Trichobacteriosis axillaris

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Trichobacteriosis axillaris
An armpit with variably encrusted hairs
SpecialtyDermatology Edit this on Wikidata

Trichobacteriosis axillaris is a superficial bacterial colonization of the hair shafts in sweat gland–bearing areas, such as the armpits and the groin. It is a trivial disease of worldwide occurrence that is believed to be caused by the genus Corynebacteria.[1]

The condition has been called extensively trichomycosis axillaris in the literature, but because it is a bacterial infection and not a fungal infection, it should be called trichobacteriosis.[2]


It is characterized by the presence of concretions along the hair shafts, clinically observed as yellow, and rarely as red or black nodules. These concretions derive from bacterial colonization along the hair shaft containing dried apocrine sweat with a cementing substance generated by the bacteria.[2]


It is caused by several species of Corynebacterium.[2]

Obesity, hyperhidrosis, poor local hygiene, and warm, moist environments are common predisposing factors.[3]


The infection is diagnosed by close examination of the hair shafts where brown to yellow material called concretions are seen. There is usually an associated rancid odour. A microscopic examination can confirm the diagnosis, but this is rarely needed.[4]

Some patients with excessive sweating present the so-called corynebacterial triad, that is, the simultaneous presence of trichobacteriosis axillaris, erythrasma, and pitted keratolysis.[5]


No specific therapeutic studies on trichobacteriosis are available.[6]

Many authors consider that the most effective treatment consist in shaving of the affected area for a period of 2-3 weeks.[4][7] The use of a concomitant treatment, such as sulfur soaps or benzoyl peroxide[8] is also recommended.[2] Rubbing whilst washing may help to disrupt the biofilm, hence increasing the accessibility of antiseptics to the bacteria.[6]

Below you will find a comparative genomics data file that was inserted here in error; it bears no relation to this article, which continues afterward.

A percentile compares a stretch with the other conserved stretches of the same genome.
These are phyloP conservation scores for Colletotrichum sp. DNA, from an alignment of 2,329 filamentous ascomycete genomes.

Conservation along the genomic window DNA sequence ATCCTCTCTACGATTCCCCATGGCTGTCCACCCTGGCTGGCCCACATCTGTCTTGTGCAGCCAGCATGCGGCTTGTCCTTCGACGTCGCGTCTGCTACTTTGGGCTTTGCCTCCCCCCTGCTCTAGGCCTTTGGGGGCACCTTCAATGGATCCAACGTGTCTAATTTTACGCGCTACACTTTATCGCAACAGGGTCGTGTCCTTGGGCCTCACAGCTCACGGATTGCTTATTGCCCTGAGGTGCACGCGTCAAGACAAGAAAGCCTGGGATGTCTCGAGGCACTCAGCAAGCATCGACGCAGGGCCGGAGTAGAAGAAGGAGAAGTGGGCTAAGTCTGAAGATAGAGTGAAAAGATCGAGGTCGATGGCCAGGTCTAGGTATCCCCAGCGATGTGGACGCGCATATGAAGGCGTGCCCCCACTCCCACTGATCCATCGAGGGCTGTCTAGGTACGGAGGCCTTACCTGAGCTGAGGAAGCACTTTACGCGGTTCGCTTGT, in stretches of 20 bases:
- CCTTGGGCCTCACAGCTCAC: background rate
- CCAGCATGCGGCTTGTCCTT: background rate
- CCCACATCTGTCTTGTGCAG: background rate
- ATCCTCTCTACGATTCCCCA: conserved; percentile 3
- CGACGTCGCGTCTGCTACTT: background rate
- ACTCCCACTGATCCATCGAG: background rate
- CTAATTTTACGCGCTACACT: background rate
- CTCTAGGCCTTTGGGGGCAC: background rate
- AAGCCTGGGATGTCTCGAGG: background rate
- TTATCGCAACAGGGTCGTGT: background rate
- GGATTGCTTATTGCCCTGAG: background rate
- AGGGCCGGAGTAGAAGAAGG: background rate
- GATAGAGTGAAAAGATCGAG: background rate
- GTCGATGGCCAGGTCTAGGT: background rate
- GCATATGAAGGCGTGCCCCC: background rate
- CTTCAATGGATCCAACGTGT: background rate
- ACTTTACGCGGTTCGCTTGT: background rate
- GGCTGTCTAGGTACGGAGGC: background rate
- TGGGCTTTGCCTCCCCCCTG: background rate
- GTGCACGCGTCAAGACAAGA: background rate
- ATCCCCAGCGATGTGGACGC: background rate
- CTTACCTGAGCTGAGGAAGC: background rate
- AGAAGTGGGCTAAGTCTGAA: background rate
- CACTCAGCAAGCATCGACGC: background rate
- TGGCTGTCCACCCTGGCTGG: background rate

Patients who shave the affected area only once will generally experience a recurrence of the infection, since, the bacteria begin to develop the concretions once again as the hair grows back.[2]

Corynebacterium infections are related to excessive sweating; for this reason, deodorants containing an aluminum chloride solution may be used for treatment and prevention.[7]

Maintaining good local hygiene is recommended.[4]

See also[edit]


  1. ^ Rapini RP, Bolognia JL, Jorizzo JL (2007). Dermatology: 2-Volume Set. St. Louis: Mosby. p. 1089. ISBN 1-4160-2999-0.
  2. ^ a b c d e Bonifaz A, Váquez-González D, Fierro L, Araiza J, Ponce RM (January 2013). "Trichomycosis (trichobacteriosis): clinical and microbiological experience with 56 cases". International Journal of Trichology. 5 (1): 12–6. doi:10.4103/0974-7753.114704. PMC 3746219. PMID 23960390.
  3. ^ Ma DL, Vano-Galvan S (October 2013). "Images in clinical medicine. Trichomycosis axillaris". The New England Journal of Medicine. 369 (18): 1735. doi:10.1056/nejmicm1300241. PMID 24171519.
  4. ^ a b c Huang C, Liaw F, Liu Y, Wang W (2013). "Answer: Can you identify this condition?". Canadian Family Physician. 59 (6): 648. PMC 3681455.
  5. ^ Rho NK, Kim BJ (February 2008). "A corynebacterial triad: Prevalence of erythrasma and trichomycosis axillaris in soldiers with pitted keratolysis". Journal of the American Academy of Dermatology. 58 (2 Suppl): S57–8. doi:10.1016/j.jaad.2006.05.054. PMID 18191714.
  6. ^ a b Blaise G, Nikkels AF, Hermanns-Lê T, Nikkels-Tassoudji N, Piérard GE (September 2008). "Corynebacterium-associated skin infections". International Journal of Dermatology. 47 (9): 884–90. doi:10.1111/j.1365-4632.2008.03773.x. PMID 18937649.
  7. ^ a b Barboza-Guadagnini L, Fernández-Figueras MT, Bassas-Vila J (September 2015). "Creamy Yellow Concretions in Axillary Hair". JAMA Dermatology. 151 (9): 1023–4. doi:10.1001/jamadermatol.2015.0989. PMID 25970422.
  8. ^ Swart MN, Weinberg AN. Bacterial diseases with cutaneous involvement. In: Fitzpatrick’s Dermatology in General Medicine, 6th edn. New York: McGraw-Hill, 2003: 1843–1878.

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External resources